The extinction of these large herbivores, which also include horses, llamas and stag moose in addition to the giant wooly mammoth, probably led to an abrupt decrease in methane emissions and atmospheric concentrations of the gas with potential implications for climate change says Dr. Felisa Smith, Associate Professor of Biology at the University of New Mexico.
The research also involved Dr. Scott Elliott from the Climate, Ocean, Sea Ice Modeling Team at the Los Alamos National Laboratory and Dr. Kathleen Lyons in the Department of Paleobiology at the National Museum of Natural History at the Smithsonian Institution.
“This is arguably the first detectable influence of humans on the environment going back 13,400 years to when humans first got to the continent,” said Smith. “I think that it’s intriguing because there are a lot of ramifications. Potentially, if the decrease in methane, which is synchronous with this ice spell, was actually the cause, then humans contributed to the Younger Dryas cold episode.”
“We were able to come up with an estimate, which turns out to be about 10 teragrams. This is really pretty enormous,” said Smith.
“When you bracket it, at the very minimum, the demise of all these animals explains 12 percent of the decrease in methane seen at this time. At the maximum, it explains the entire decrease. This suggests that the extinction of megafauna by humans caused a detectable impact on the environment long before the development of agriculture and the industrial age.”
Ice core records from Greenland suggest the methane concentration change associated with a 1 degree Celsius temperature shift ranges from 10 to 30 parts per billion by volume with a long term mean of about 20 ppbv. A drop of 185 to 245 ppbv methane drop observed at the Younger Dryas stadial is associated with a temperature shift of 9 to 12 degrees Celsius. The calculations suggest that decreased methane emissions caused by the extinction of New World megafauna could have played a role in the Younger Dryas cooling event.
Source: Research Suggests Large Mammals Influenced Global Climate – UNM Today
Date: 24 May 2010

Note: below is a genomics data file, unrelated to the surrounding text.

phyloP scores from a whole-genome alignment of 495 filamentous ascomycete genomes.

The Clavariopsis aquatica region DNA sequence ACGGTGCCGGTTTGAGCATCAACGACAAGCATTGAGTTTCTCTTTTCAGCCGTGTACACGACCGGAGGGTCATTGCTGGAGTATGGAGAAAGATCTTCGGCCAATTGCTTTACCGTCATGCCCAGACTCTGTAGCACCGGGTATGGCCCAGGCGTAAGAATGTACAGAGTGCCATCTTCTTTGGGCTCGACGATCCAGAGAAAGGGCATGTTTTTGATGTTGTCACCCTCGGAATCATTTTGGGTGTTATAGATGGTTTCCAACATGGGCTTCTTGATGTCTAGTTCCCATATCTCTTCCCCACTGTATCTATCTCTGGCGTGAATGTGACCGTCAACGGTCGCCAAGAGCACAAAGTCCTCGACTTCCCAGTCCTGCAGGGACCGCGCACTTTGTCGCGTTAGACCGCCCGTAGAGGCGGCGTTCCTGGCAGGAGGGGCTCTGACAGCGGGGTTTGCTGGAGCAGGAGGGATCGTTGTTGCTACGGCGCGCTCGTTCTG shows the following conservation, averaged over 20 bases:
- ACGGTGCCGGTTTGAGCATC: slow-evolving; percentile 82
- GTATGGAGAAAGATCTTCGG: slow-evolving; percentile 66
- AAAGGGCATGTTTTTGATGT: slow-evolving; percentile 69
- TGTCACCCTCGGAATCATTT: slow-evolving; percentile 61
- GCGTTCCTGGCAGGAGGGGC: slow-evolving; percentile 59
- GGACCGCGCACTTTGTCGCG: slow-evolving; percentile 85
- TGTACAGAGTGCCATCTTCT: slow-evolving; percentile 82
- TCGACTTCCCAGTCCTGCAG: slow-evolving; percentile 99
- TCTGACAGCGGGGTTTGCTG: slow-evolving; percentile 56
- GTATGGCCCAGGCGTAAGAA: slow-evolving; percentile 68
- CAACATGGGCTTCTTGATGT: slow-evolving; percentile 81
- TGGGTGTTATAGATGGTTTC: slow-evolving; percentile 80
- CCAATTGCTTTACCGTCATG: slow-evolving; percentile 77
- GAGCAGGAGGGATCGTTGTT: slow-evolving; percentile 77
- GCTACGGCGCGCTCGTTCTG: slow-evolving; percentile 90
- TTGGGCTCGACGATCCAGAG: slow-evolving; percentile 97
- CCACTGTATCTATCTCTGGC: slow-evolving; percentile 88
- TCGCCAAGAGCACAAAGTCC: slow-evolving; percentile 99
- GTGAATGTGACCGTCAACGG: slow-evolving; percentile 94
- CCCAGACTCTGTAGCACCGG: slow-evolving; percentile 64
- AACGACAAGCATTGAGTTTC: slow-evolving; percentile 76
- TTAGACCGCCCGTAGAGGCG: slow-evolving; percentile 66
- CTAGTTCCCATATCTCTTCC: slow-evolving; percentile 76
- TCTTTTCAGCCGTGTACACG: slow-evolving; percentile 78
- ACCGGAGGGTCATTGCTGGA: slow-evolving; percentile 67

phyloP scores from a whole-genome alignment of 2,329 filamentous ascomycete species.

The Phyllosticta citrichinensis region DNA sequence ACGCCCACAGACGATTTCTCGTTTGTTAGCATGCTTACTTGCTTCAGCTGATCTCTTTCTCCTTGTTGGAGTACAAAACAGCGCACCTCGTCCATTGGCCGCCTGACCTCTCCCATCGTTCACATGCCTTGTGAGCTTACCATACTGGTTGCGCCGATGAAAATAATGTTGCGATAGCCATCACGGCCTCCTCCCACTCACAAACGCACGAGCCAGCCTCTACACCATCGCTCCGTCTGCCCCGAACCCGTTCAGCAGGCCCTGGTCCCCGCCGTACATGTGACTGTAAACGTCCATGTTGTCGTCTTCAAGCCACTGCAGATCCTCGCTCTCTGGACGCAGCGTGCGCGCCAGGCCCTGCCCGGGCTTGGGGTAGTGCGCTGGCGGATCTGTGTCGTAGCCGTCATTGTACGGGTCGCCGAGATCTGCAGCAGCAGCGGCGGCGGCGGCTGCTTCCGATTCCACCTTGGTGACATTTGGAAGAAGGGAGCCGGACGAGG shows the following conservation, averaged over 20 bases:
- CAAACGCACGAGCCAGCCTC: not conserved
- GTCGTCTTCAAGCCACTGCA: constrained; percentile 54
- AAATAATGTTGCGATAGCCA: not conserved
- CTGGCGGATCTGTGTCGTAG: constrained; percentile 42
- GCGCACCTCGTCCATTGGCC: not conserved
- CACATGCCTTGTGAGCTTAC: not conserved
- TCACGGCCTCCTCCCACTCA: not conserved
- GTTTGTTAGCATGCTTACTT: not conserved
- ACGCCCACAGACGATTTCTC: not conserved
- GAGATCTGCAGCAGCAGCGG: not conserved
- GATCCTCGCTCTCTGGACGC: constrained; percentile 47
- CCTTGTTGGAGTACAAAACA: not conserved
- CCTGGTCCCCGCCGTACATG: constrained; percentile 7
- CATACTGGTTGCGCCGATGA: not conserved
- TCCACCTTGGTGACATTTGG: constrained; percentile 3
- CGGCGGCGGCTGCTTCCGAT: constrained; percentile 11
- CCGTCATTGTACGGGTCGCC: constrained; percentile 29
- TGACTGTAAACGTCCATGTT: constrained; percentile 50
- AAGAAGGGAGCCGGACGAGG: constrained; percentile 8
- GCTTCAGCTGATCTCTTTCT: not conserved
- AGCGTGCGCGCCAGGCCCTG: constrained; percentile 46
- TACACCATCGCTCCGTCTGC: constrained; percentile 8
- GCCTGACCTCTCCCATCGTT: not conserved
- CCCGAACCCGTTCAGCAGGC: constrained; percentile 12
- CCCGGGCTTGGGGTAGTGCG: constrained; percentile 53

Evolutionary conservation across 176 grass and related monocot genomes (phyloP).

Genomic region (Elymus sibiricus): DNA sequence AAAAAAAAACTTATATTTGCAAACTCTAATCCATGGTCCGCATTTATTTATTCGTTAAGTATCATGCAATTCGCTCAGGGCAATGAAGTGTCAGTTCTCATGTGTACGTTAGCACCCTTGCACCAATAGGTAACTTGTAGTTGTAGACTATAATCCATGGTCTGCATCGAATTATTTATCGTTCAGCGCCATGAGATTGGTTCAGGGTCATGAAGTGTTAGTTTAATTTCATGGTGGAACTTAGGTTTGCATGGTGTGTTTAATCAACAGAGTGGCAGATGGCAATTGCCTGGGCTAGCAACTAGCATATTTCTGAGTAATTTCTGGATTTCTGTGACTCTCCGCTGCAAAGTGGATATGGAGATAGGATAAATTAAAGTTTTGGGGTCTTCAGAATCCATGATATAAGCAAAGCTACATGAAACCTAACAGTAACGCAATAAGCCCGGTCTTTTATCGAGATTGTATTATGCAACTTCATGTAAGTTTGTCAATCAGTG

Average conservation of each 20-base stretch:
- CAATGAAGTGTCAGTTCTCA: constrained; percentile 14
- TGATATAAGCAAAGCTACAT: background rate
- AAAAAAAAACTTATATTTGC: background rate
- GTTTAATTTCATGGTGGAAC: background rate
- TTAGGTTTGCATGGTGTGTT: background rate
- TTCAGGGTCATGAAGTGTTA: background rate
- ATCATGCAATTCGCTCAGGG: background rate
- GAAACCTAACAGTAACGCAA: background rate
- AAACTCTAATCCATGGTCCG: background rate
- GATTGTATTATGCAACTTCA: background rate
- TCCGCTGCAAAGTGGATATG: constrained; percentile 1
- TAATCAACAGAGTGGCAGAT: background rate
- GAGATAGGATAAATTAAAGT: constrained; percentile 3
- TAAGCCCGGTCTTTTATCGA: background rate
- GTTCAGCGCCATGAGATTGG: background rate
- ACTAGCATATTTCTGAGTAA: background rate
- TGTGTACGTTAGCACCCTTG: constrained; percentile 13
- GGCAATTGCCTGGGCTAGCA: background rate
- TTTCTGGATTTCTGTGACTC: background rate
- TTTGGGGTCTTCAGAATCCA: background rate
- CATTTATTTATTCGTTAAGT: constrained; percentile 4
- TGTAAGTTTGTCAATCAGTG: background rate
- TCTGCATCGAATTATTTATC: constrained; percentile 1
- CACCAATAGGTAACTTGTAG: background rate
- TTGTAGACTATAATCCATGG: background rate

Ruminant livestock emit 80 million tons of methane per year, with US cattle emitting at least 5.5 million tons per year (20% of USA’s total methane emissions)
Monday, March 29th, 2010
According to the US Environmental Protection Agency:
“[g]lobally, ruminant livestock produce about 80 million metric tons of methane annually, accounting for about 28% of global methane emissions from human-related activities.
In the U.S., cattle emit about 5.5 million metric tons of methane per year into the atmosphere, accounting for 20% of U.S. methane emissions.”
An adult cow may be a very small source by itself, emitting only 80-110 kgs of methane, but with about 100 million cattle in the U.S. and 1.2 billion large ruminants in the world, ruminants are one of the largest methane sources.
In New Zealand, emissions from agriculture are responsible for half of all greenhouse gases.
Date: Retrieved 29 March 2010
Date: 30 April 2007
CO2 emissions have zero effect in the near-term due to cancelling effect of combustion-derived aerosols: non-CO2 greenhouse gases are responsible for virtually all near term warming
Monday, March 29th, 2010
CO2 emissions are actually having roughly zero effect on global temperatures in the near-term, due to the cancelling effects of aerosols, which are produced by fuel burning such as in cars and power plants.
The EarthSave International Report “A New Global Warming Strategy” states:
“[O]ther greenhouse gases trap heat far more powerfully than CO2, some of them tens of thousands of times more powerfully. When taking into account various gases’ global warming potential—defined as the amount of actual warming a gas will produce over the next one hundred years—it turns out that gases other than CO2 make up most of the global warming problem.
Sources of non-CO2 greenhouse gases are responsible for virtually all the global warming we are going to see for the next half century. Even this overstates the effect of CO2, because the primary sources of these emissions—cars and power plants—also produce aerosols. Aerosols actually have a cooling effect on global temperatures, and the magnitude of this cooling approximately cancels out the warming effect of CO2.
The surprising result is that sources of CO2 emissions are having roughly zero effect on global temperatures in the near-term”.
It goes on to say:
“[S]ources of non-CO2 greenhouse gases are responsible for virtually all the global warming we’re seeing, and all the global warming we are going to see for the next fifty years. If we wish to curb global warming over the coming half century, we must look at strategies to address non-CO2 emissions.
The strategy with the most impact is vegetarianism.“
Source: A New Global Warming Strategy – Noam Mohr for EarthSave International – Abstract – Full report (PDF) – (Further references given on pp 4, 5)
Date: August 2005